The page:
Labeling. There is experimental evidence that clear labeling of behavior helps a child discriminate in one situation and then transfer his learning to a new situation. This finding suggests that parents and teachers will be more successful in developing certain desired social behavior in their children by clearly labeling the behavior they are rewarding and punishing. This interpretation implies that the more they provide the child with cognitive support for their approval and disapproval, the more the child will understand how he should act in a quite different place but where the abstract aspect of the situation is the same.
Consistency. The desirability of consistency in child rearing is often stated. However, there are many kinds of consistency possible, ranging from the evaluation of certain behavior as always good or always bad to the unvarying use of certain techniques for rewarding or punishing. Most research on consistency has addressed itself to consistency of the former type. Inconsistent or capricious discipline is associated with socially undesirable behavior, as is apparent from studies of delinquents and their parents. There is evidence which suggests that some ways of being inconsistent would produce desired results. First, if the parents always use the same kind of reward (or punishment), the child might become satiated with it (or adapt to it) and its power to reinforce would be attenuated. This suggests that to maintain effectiveness, rewards and punishments for the same type of behavior should be varied. Studies also show that once behavior is well established, making rewards or punishments unpredictable for the child will maintain the behavior in the absence of the parent better than if the parent is consistent in rewarding every time the child acts well or in punishing every time he is bad. The important distinction here is that a type of behavior, when it is reinforced, is either always rewarded or always punished, in contrast to the undesirable kind of inconsistency, where the same behavior is sometimes rewarded and sometimes punished.
The first peer group for many children consists of their siblings. The sex of these siblings is important to the child’s social development since older sibs may have much influence over him, both directly, through rewarding and punishing his behavior, and more indirectly, through providing a model. These experiences would be expected to affect his later social relations (Koch 1960). There is evidence that a later preference for same-sex or opposite-sex playmates is related to whether the child has had opposite-sex sibs or not, relatively greater preference for opposite-sex playmates being associated with having opposite-sex sibs (Koch 1957).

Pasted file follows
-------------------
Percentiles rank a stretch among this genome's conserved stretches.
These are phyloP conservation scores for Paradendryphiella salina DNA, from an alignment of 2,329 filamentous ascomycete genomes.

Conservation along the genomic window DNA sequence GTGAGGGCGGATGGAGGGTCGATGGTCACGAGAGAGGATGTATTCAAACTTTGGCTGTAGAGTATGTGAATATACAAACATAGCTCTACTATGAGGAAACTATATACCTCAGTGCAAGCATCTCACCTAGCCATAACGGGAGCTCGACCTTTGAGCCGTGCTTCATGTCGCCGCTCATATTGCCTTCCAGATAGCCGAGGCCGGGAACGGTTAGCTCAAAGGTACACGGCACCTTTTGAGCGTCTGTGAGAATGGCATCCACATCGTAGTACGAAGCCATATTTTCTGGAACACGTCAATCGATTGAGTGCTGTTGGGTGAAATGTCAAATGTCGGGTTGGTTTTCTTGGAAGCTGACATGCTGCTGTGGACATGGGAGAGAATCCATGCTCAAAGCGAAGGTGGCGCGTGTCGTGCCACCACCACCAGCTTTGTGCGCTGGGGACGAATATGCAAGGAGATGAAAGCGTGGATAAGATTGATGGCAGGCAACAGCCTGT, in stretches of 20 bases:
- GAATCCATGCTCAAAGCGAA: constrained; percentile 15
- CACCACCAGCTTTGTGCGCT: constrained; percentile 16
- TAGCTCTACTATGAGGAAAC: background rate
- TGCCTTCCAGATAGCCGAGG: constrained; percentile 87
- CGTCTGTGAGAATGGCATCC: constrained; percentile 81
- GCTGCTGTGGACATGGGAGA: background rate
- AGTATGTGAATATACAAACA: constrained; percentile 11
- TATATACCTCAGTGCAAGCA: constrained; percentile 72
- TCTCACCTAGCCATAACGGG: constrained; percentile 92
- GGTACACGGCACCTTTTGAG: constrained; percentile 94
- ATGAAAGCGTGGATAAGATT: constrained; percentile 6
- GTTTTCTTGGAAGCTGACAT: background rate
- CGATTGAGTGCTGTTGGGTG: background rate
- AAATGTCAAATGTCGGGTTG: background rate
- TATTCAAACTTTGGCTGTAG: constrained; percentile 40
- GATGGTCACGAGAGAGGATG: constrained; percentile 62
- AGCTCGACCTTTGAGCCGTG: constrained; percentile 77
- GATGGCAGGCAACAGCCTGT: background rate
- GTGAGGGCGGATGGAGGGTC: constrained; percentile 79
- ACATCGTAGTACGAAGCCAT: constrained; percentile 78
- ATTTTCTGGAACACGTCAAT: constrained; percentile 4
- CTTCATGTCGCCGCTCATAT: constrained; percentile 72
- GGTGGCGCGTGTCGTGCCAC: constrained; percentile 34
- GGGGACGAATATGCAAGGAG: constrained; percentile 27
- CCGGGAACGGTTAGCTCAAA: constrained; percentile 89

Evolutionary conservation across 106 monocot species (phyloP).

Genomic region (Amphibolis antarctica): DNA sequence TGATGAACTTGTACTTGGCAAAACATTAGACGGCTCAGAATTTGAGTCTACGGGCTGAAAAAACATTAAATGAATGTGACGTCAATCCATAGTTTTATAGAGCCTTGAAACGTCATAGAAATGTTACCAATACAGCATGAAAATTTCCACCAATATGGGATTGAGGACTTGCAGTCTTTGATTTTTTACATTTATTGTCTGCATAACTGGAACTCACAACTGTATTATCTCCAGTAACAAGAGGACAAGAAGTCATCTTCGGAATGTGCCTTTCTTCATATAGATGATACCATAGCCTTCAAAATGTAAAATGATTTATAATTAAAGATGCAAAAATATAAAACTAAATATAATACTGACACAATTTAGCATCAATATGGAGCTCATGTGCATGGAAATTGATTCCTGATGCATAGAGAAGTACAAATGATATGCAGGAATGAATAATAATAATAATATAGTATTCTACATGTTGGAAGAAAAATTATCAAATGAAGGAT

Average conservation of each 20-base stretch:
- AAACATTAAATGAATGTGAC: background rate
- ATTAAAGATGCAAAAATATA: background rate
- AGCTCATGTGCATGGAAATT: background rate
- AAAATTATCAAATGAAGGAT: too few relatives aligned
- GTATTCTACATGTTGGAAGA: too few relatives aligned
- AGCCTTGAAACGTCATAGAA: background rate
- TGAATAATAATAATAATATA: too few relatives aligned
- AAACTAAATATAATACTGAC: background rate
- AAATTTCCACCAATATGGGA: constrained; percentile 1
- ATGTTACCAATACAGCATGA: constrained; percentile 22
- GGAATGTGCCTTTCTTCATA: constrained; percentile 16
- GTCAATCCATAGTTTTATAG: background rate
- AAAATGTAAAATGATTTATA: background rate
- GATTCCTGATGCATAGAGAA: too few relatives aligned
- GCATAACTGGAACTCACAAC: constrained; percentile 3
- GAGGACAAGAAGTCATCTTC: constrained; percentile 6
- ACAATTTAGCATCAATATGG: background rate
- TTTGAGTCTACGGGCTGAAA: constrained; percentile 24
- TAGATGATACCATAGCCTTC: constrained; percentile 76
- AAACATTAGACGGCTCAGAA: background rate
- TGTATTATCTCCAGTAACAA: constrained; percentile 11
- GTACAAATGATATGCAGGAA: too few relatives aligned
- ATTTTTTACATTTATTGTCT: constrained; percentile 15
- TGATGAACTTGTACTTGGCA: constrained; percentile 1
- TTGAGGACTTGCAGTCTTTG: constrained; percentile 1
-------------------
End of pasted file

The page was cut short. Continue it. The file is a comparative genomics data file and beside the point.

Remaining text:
Studies have assessed the effects of nursery school and kindergarten attendance on social development, based on the assumption that such effects stem from the child’s association with other children his age. The results are inconsistent: some show positive associations with desirable social development, and others show no relationship or even show some indication, in the investigator’s opinion, that the child in nursery school may be habituated in his behavior too early. To a great extent the variability of results seems due to differences in the kinds of measures and behaviors employed in these studies. At this time there seems to be little that can clearly be stated about empirical results or that would lead us to even a tentative conclusion about the differential effect of preschool attendance per se on a child’s social development. Differences between various nursery school settings do have differential effects on the child’s social behavior, but investigations to determine the important variables distinguishing the settings still need to be made. Some studies clearly show that social behavior of individual children, as well as group differences, are modified by certain training regimes and specific procedures. Ascendance and submission, social participation, leadership, and positive and negative social interaction have been the behaviors modified in the direction considered desirable.
Peer influences on social behavior have been shown to affect aggression, honesty, expressed values, leadership, participation in diverse extracurricular activities, friendship choices, and identity with a group and its activities. These differences in behavior have been related to whether the child was a member of a particular clique, club, classroom, school, or social class. For some of these associations it is difficult to determine how much to attribute to peer influences and how much to more basic factors, such as family influences, which would determine the child’s assignment to these different social units. However, it seems clear that the peer group does influence the social behavior of the child, even if such influence is only to reinforce behavior which was already a part of the child’s repertory. Interesting demonstrations of peer influences on social development come from studies of the kibbutzim and of Soviet methods of character training. Analyses of these peer settings indicate that the peer group does act as a powerful socializing agent in rewarding and censuring and successfully shaping behavior of its members in conformity with the group’s standards. The evidence available for the Soviet methods of education comes mainly from analyses of their written works, with some support coming from interviews with teachers and a limited amount of direct observation in the schools (Bronfenbrenner 1962). More extended research of socialization has been possible in the kibbutzim of Israel. Direct observations in the nursery indicate that the peer group is important in developing socially desirable habits of eating, toileting, sex, independence, and aggression (Faigin 1958).